In this March 20, 2018, file photo, giraffes and zebras congregate under the shade of a tree in the afternoon in Mikumi National Park, Tanzania. The United Nations will issue its first comprehensive global scientific report on biodiversity on Monday, May 6, 2019. The report will explore the threat of extinction for Earth's plants and animals. (AP Photo/Ben Curtis, File)

Habitat loss is one of the biggest threats, and it's happening worldwide, Watson said. The report projects 15.5 million miles (25 million kilometers) of new roads will be paved over nature between now and 2050, most in the developing world.

Many of the worst effects can be prevented by changing the way we grow food, produce energy, deal with climate change and dispose of waste, the report said. That involves concerted action by governments, companies and people.

Individuals can help with simple changes to the way they eat and use energy, said the co-chairman of the report, ecological scientist Josef Settele of the Helmholtz Center for Environmental Research in Germany. That doesn't mean becoming a vegetarian or vegan, but balancing meat, vegetables and fruit, and walking and biking more, Watson said.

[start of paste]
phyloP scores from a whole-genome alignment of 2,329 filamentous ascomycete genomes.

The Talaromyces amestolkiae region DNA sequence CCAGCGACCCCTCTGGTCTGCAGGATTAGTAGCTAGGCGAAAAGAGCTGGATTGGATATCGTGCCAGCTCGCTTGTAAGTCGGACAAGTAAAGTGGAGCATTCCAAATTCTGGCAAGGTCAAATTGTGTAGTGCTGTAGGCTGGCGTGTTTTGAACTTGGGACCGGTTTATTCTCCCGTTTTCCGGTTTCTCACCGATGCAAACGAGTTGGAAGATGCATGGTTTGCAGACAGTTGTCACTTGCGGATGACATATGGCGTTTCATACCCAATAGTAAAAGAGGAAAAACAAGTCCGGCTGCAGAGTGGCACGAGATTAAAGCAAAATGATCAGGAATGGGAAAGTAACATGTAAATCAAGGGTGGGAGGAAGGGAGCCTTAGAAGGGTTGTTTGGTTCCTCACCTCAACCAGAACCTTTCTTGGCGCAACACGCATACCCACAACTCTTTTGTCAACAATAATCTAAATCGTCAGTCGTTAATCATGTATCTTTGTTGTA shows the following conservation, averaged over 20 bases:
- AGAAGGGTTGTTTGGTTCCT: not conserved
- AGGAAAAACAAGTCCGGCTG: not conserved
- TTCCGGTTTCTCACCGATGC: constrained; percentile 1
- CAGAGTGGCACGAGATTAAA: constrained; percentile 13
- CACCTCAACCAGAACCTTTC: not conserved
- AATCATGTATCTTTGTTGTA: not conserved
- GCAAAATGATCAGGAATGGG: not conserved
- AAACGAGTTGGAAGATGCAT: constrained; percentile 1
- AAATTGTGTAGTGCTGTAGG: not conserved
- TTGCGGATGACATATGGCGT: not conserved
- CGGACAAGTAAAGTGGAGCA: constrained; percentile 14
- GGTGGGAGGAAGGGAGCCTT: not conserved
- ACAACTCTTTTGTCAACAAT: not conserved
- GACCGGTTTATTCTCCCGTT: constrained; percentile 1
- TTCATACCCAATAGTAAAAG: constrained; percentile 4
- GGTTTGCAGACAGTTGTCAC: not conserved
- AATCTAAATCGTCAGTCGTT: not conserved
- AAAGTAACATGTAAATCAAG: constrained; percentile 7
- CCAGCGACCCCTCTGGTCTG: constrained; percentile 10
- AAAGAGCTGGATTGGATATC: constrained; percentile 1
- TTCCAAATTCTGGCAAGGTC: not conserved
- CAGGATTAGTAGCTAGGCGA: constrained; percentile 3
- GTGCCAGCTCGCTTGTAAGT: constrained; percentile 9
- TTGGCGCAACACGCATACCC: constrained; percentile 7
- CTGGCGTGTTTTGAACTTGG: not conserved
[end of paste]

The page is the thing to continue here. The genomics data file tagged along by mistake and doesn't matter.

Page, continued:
"We can actually feed all the coming billions of people without destroying another inch of nature," Lovejoy said. Much of that can be done by eliminating food waste and being more efficient, he said.


Explore further

In degrading Nature humanity harms itself, UN report warns

© 2019 The Associated Press. All rights reserved.

Citation: UN report: Humans accelerating extinction of other species (2019, May 6) retrieved 20 August 2019 from https://phys.org/news/2019-05-humans-extinction-species.html